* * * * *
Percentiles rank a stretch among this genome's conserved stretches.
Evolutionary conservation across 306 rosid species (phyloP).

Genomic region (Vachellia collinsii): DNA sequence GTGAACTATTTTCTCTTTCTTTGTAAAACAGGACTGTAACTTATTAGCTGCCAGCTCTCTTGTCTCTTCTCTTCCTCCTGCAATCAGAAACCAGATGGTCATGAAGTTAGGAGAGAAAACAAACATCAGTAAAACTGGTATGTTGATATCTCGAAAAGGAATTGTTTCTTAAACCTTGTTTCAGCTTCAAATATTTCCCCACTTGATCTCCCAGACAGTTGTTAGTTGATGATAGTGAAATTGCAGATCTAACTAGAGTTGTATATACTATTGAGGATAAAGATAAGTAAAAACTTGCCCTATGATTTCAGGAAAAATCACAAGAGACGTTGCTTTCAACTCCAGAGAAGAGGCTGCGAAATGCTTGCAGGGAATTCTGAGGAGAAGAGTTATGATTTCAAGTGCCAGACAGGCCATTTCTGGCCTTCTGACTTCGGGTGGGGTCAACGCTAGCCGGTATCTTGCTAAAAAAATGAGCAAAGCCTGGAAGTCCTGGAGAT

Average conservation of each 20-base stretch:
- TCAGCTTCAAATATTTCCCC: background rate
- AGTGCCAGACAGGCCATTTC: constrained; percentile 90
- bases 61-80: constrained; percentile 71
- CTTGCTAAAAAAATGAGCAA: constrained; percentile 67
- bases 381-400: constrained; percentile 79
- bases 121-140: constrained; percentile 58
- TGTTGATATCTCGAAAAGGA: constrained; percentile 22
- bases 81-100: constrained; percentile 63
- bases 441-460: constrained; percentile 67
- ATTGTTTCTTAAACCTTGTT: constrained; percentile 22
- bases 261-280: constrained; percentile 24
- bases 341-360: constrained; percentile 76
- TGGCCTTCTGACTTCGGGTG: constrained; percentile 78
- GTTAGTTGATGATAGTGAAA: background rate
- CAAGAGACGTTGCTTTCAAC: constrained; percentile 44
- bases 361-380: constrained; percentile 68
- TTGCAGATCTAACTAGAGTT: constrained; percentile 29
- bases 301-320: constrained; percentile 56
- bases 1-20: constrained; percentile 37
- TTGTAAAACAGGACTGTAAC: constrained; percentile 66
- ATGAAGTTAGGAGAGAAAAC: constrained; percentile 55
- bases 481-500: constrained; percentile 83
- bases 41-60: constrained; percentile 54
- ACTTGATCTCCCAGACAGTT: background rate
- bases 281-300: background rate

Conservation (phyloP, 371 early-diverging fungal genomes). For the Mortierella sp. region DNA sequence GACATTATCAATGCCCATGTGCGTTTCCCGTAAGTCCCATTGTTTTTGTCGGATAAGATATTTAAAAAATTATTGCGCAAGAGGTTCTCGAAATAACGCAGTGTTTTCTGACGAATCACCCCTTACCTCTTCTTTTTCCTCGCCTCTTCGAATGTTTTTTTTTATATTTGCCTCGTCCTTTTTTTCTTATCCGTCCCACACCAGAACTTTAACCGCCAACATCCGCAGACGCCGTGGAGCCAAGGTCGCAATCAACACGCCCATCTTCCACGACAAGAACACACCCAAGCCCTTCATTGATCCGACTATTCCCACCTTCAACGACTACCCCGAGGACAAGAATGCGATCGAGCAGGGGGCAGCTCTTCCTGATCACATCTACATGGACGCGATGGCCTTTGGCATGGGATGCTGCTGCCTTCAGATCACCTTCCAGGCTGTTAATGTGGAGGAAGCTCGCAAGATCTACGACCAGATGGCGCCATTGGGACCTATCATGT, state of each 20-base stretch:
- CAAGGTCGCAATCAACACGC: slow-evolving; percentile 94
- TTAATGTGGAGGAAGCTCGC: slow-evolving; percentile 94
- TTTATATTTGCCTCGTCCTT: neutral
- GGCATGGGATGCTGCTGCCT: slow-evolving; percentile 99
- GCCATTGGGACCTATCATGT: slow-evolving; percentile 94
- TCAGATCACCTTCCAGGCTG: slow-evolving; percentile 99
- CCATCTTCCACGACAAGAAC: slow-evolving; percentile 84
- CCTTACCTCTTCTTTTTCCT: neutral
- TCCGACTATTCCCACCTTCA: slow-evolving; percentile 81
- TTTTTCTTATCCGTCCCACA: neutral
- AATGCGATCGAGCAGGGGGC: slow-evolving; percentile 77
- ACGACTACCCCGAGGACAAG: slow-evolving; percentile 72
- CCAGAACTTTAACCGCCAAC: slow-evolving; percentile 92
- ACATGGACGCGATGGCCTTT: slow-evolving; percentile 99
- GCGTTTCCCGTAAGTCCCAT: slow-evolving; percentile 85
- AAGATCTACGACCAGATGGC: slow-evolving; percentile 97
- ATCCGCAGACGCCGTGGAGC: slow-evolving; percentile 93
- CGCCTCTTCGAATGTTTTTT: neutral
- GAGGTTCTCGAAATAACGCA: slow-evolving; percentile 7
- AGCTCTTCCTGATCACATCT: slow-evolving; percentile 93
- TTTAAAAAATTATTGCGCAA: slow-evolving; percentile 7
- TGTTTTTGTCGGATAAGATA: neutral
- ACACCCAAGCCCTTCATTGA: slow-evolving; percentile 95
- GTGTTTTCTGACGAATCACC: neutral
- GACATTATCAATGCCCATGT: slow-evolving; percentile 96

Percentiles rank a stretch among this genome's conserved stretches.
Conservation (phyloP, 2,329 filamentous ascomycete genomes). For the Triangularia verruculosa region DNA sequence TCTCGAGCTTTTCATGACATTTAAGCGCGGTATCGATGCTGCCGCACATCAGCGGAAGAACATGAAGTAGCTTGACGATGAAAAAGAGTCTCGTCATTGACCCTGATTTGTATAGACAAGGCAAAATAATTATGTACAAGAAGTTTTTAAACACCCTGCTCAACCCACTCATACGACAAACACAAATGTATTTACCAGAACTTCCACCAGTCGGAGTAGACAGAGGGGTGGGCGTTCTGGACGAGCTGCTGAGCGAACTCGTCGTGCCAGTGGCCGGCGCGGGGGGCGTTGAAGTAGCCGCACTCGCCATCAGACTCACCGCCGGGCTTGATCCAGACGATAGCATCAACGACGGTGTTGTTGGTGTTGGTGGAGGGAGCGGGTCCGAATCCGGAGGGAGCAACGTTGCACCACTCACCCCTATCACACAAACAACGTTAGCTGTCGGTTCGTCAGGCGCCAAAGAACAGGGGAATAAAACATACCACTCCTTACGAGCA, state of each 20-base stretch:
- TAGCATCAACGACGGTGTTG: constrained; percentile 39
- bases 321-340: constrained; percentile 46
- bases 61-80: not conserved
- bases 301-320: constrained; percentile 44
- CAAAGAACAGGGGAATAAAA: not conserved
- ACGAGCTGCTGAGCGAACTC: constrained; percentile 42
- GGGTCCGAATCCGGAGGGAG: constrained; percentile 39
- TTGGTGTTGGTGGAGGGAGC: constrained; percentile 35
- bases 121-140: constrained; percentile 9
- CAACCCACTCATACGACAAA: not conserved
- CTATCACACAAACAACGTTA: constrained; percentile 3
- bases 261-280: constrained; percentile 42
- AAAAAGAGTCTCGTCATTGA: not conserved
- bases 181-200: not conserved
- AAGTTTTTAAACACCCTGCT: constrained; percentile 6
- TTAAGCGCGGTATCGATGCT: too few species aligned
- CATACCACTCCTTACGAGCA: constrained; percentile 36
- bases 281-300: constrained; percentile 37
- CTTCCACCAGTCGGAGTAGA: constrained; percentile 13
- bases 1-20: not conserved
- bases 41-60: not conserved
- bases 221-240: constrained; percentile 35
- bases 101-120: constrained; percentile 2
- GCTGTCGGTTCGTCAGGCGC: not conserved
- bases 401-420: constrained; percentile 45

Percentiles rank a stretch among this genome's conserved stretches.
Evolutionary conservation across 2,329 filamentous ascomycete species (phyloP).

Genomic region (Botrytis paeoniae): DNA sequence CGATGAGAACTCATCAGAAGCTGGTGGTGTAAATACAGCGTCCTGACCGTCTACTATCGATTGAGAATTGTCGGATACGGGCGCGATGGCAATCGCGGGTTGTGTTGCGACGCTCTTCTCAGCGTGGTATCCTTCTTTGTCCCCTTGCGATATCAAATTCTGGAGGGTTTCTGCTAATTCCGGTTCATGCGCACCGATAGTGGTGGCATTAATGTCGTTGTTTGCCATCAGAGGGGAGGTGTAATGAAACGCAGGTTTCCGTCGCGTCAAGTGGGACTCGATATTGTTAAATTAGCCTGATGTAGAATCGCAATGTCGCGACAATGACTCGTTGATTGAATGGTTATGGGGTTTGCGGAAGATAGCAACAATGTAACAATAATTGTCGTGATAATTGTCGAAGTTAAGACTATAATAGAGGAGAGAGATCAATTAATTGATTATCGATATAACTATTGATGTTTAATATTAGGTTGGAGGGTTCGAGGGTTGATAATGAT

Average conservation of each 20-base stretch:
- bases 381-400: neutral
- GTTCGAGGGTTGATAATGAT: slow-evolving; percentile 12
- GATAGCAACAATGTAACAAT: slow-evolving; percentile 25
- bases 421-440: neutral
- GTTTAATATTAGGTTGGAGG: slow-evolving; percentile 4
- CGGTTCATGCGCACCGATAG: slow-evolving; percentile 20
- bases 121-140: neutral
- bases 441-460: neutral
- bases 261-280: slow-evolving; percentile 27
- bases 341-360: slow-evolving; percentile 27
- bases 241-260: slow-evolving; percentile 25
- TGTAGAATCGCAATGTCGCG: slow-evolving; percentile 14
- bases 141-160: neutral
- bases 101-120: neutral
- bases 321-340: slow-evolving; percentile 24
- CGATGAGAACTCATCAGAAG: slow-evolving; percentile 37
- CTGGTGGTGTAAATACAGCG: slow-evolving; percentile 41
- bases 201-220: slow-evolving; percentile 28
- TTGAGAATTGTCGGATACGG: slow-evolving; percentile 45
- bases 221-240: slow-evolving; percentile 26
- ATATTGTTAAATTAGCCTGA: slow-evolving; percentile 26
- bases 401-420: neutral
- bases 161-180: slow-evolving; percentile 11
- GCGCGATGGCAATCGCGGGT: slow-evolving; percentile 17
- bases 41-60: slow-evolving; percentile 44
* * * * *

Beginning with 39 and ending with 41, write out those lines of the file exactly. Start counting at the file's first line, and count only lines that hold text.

- TCCGACTATTCCCACCTTCA: slow-evolving; percentile 81
- TTTTTCTTATCCGTCCCACA: neutral
- AATGCGATCGAGCAGGGGGC: slow-evolving; percentile 77